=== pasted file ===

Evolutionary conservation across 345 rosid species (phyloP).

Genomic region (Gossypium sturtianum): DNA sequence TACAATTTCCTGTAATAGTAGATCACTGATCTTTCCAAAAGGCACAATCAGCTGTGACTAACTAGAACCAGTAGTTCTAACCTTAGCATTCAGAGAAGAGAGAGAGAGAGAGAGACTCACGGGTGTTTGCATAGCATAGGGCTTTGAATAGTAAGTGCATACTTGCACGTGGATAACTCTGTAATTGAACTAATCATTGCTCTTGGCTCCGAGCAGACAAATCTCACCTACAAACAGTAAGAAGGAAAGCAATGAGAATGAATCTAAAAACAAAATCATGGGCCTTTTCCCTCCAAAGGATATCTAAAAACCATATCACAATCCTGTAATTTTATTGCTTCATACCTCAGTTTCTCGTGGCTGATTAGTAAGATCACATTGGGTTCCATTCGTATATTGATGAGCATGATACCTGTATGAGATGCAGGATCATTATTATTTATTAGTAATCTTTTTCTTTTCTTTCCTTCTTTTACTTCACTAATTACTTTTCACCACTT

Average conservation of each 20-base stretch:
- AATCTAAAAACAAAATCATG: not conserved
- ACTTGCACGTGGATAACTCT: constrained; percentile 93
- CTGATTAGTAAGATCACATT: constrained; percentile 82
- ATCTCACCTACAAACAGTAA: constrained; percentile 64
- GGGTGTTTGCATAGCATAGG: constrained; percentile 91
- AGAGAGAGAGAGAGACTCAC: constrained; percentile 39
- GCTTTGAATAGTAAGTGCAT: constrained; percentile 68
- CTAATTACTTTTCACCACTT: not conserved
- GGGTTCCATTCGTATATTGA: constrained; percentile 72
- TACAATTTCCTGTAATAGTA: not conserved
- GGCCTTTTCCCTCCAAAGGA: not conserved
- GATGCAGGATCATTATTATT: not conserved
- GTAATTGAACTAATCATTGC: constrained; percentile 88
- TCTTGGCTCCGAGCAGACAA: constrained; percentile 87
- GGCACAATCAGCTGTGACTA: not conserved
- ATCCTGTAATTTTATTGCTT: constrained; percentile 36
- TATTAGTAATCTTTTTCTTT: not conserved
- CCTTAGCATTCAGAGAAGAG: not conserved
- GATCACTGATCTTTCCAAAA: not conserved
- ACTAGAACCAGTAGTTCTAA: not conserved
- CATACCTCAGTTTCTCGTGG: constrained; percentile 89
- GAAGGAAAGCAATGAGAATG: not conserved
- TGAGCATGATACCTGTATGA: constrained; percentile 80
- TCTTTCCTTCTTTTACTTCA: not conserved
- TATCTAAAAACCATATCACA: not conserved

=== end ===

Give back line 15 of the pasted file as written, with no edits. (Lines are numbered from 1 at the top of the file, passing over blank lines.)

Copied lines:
- GATGCAGGATCATTATTATT: not conserved